Playing for change: Music festivals as community learning and development

By Micheal MacDonald

The phrase, Playing for Change holds multiple meanings that underlie the authors proposal for Arts-based community learning and development (A-CLD). The first meaning refers to the importance of ‘play’, facilitated by the arts, for blurring boundaries and creating community. The second aligns more colloquially with the idea that we perform for small amounts of money in order to sustain local community/solidarity economies in the midst of global capitalism.  This is interesting for a number of T-learning partners who are engaging Arts-based processes in their work. As well as offering a theory for learning, action and resistance in the Anthropocene.

MacDonald’s proposal for A-CLD responds to a particular diagnosis of our times. He names this the Predatory Anthropocene, a hegemonic structure of semio-capitalism, enslaving our subjectivities (as articulated by Guattari and Deleuze) resulting in obscene situation where we engage in practices that put our planet and ourselves at extreme risk. Not to mention the unfathomable idea that 1% of the world controls most of its wealth.

Engaging aesthetic (complex) systems theory and critical pedagogy, he argues subjectivities are active and in process; they can be ‘enslaved’ in the predatory Anthropocene but also reclaimed through aesthetic resources. The festival and carnival machines in the context of music festivals are engaged to explain agentive creative processes for A-CLD.

This is the place of possibility from which MacDonald theorises A-CLD, animating a critical pedagogy of aesthetics, where artists (of all types) become educators and creators of a better world. Through engaging our aesthetic resources towards creativity and building community, we act in resistance to the predatory Anthropocene.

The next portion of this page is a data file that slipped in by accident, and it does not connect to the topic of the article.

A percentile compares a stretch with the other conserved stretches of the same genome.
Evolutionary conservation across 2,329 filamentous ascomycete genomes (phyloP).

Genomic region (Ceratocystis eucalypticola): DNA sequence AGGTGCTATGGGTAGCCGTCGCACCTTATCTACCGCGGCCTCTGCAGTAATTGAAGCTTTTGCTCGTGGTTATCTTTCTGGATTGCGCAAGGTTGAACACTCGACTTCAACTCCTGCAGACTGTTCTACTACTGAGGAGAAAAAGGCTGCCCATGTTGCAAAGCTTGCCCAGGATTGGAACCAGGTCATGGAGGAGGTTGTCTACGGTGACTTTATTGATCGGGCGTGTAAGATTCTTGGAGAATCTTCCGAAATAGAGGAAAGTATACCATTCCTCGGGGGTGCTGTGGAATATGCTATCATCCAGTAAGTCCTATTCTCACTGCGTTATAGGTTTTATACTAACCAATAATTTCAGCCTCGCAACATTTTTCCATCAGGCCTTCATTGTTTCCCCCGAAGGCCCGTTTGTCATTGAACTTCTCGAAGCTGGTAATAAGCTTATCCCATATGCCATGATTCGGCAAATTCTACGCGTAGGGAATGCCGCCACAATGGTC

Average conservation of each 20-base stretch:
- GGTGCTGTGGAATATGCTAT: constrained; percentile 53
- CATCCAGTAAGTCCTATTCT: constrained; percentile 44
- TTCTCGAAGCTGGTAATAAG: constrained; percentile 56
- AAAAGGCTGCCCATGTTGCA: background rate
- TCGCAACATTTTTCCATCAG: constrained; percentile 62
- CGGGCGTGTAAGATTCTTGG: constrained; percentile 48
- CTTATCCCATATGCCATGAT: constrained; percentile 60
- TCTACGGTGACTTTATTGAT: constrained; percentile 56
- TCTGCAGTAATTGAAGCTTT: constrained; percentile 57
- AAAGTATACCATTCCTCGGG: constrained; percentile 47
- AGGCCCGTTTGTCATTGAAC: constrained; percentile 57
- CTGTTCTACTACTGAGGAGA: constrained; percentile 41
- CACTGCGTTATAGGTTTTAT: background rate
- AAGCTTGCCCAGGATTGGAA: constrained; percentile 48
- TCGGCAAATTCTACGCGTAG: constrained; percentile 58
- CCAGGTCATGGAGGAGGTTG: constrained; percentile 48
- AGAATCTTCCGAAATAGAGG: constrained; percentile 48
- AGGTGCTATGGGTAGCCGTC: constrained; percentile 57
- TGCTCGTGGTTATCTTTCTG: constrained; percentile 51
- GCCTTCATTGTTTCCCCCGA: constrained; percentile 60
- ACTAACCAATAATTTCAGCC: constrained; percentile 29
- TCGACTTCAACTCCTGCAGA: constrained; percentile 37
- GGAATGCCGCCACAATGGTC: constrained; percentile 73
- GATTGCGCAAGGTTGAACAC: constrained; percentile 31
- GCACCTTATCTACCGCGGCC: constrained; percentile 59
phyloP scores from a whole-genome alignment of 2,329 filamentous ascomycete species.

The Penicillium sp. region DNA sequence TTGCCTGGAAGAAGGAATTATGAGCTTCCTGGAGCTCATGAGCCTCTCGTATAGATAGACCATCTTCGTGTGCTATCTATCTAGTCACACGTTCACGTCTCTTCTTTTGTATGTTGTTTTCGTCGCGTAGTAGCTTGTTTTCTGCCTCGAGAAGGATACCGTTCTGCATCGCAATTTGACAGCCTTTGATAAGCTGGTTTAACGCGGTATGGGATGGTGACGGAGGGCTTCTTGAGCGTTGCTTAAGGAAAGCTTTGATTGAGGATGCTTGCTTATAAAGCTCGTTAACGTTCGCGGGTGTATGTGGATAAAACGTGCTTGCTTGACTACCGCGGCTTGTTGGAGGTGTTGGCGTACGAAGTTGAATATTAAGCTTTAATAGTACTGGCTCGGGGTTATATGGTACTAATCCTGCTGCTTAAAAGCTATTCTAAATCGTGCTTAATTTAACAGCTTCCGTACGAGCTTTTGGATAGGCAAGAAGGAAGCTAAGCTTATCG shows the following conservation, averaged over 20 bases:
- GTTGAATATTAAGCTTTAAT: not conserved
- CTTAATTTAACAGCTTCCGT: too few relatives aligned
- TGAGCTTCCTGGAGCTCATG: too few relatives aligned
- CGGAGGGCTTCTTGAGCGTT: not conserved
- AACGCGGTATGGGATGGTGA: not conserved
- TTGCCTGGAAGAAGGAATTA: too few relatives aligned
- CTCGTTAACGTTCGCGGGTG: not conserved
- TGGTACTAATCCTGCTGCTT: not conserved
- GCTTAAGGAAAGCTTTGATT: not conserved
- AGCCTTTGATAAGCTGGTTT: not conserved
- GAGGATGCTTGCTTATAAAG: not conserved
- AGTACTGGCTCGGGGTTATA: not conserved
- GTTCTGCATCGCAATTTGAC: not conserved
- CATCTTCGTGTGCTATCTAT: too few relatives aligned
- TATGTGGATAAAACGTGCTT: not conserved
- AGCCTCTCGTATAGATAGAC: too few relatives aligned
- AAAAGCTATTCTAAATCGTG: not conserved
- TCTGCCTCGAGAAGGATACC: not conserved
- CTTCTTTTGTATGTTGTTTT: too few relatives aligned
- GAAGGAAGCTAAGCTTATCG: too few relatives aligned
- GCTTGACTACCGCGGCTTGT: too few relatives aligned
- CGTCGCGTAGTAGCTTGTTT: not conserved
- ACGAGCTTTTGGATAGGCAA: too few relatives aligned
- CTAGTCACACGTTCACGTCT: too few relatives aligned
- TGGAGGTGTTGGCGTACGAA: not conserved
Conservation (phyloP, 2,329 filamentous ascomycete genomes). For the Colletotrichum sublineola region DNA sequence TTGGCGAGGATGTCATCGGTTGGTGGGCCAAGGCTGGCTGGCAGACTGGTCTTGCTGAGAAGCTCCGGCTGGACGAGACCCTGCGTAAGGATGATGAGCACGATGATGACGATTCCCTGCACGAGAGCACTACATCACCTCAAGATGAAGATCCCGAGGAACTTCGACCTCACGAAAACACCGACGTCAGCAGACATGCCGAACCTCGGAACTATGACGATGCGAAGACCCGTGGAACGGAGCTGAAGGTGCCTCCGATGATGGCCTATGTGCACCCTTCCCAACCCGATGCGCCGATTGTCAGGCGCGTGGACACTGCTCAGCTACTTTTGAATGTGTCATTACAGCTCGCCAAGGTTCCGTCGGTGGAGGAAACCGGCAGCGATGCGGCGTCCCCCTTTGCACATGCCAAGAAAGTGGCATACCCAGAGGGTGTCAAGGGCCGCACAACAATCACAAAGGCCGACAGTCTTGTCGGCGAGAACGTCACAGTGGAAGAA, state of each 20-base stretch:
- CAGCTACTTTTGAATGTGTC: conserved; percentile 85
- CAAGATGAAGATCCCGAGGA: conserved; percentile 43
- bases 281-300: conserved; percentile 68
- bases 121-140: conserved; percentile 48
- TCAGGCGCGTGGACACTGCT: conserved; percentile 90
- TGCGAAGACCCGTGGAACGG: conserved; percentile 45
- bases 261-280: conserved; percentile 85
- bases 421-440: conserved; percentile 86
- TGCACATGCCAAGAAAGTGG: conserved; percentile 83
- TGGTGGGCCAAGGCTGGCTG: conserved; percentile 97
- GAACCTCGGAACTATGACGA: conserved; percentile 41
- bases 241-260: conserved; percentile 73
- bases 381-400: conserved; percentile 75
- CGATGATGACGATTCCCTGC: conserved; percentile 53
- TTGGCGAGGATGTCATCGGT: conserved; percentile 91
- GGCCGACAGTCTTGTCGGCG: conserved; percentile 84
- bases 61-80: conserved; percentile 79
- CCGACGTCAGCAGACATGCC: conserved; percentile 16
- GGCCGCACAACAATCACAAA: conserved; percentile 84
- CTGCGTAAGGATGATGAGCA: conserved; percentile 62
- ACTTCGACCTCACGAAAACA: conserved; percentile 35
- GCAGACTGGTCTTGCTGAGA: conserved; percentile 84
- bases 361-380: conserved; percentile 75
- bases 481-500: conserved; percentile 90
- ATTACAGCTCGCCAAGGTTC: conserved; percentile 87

Reference: MacDonald, M. (2016) Playing for change: Music festivals as community learning and development. Peter Lang Inc., International Academic Publishers.

Epistemologies of the south: Justice against epistemicide

By Boaventura De Sousa Santos

Epistemologies of the South rouses the need for deep reflexivity on the part of the intellectual- activist who is already asking questions about how we can contribute to a just world. It asks important questions about what our work is for and what we intentionally or unintentionally produce through the kind of thinking, research and practice that we are engaged in.This book challenges us to become aware of the ways of knowing and being that the academic project in collusion with the legacy of scientific modernity has privileged, and those that it has willfully excluded through the exercise of its logic. It asks us to collectively raise the voices that have been absent, excluded, marginalized and discredited by the dominant meaning making machine.

Through a deep historical and philosophical treatise he gives us the tools to understand what knowledge production under scientific modernity has produced and how to think ourselves and the future out of its rational and  linear cul- de- sac. He does so by engaging us with the politics of  what is possible if we are able to collectively surface what is absent and pay attention to what is emerging. This he refers to as a ‘sociology of absences’ and a ‘sociology of emergences’. De Sousa Santos helps us to find ways to navigate our way out of the ‘learned ignorance’ that the academic project in collusion with scientific modernity has produced. He challenges us to be cognizant of the ‘orthopedic’, ‘lazy reason’ that has up until now failed in producing a dignified life for the earth that sustains us and all the living beings within it.

As part of moving beyond ‘learned ignorance’ Epistemologies of the South helps us acknowledge the way in which any knowledge is always partially blind.  Each form of knowledge contributes something valuable but also possesses a blind spot somewhere- it always leaves some questions unanswered. He thus proposes that we need better ways of seeing, translating and working with different kinds of knowledge. He refers to these different forms of knowledge as  ‘ecologies of knowledge’ that always relate to each another and the broader social context that they come from. In this way De Sousa Santos asks us to question and diversify the sources, agents and characteristics of the knowledge that we collaborate with.